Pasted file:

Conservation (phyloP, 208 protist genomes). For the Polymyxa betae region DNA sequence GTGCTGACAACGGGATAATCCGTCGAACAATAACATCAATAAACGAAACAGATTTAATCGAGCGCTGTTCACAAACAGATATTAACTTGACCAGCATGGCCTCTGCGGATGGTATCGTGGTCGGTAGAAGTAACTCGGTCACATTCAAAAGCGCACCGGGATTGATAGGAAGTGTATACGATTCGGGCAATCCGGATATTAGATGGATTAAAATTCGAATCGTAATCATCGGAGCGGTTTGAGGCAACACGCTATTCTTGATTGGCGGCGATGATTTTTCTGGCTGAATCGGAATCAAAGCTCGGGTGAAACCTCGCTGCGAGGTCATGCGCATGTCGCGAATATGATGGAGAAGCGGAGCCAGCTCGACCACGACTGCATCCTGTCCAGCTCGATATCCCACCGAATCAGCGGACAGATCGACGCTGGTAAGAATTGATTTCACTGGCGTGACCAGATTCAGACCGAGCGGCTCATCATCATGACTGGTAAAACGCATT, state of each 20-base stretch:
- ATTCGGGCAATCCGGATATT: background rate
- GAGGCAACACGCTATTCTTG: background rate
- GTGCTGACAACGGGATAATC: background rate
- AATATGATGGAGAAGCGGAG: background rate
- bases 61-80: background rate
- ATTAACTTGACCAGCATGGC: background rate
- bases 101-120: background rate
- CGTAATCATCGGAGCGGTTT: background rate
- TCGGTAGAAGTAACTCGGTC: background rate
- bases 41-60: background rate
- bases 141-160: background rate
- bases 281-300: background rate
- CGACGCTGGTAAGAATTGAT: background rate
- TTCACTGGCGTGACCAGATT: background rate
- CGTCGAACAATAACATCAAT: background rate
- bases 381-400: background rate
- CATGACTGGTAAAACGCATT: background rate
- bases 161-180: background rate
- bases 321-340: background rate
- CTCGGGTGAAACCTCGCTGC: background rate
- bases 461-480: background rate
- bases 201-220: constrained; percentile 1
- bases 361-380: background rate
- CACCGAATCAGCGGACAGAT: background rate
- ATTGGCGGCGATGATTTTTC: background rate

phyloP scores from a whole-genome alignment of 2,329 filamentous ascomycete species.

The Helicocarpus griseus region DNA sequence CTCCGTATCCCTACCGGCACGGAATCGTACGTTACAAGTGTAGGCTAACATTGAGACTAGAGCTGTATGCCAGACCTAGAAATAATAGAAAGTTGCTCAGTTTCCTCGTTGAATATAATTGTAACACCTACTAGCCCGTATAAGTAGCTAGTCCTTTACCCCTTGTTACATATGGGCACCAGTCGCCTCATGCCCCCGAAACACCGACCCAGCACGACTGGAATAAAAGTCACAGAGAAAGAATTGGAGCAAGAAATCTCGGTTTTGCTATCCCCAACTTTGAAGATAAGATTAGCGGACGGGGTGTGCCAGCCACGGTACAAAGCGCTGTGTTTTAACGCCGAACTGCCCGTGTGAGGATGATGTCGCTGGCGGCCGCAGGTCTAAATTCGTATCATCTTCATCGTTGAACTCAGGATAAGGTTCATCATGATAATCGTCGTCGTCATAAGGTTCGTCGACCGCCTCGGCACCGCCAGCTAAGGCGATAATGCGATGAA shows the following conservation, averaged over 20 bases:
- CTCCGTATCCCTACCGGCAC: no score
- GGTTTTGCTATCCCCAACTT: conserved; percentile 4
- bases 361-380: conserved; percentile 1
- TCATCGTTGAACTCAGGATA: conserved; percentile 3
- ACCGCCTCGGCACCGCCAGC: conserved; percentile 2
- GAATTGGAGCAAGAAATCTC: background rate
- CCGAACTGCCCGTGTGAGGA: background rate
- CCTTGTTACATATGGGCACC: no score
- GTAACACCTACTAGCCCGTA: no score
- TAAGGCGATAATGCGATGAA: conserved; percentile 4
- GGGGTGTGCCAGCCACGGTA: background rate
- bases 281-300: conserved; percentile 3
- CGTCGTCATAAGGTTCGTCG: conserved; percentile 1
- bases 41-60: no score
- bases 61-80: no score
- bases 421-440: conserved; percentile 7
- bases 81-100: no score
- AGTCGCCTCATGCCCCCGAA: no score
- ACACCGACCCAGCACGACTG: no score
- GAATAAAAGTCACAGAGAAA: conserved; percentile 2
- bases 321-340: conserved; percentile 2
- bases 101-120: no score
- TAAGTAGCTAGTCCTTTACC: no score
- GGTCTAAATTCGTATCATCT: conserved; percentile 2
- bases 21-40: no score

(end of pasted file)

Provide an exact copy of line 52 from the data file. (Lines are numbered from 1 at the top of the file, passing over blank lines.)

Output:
- GGTCTAAATTCGTATCATCT: conserved; percentile 2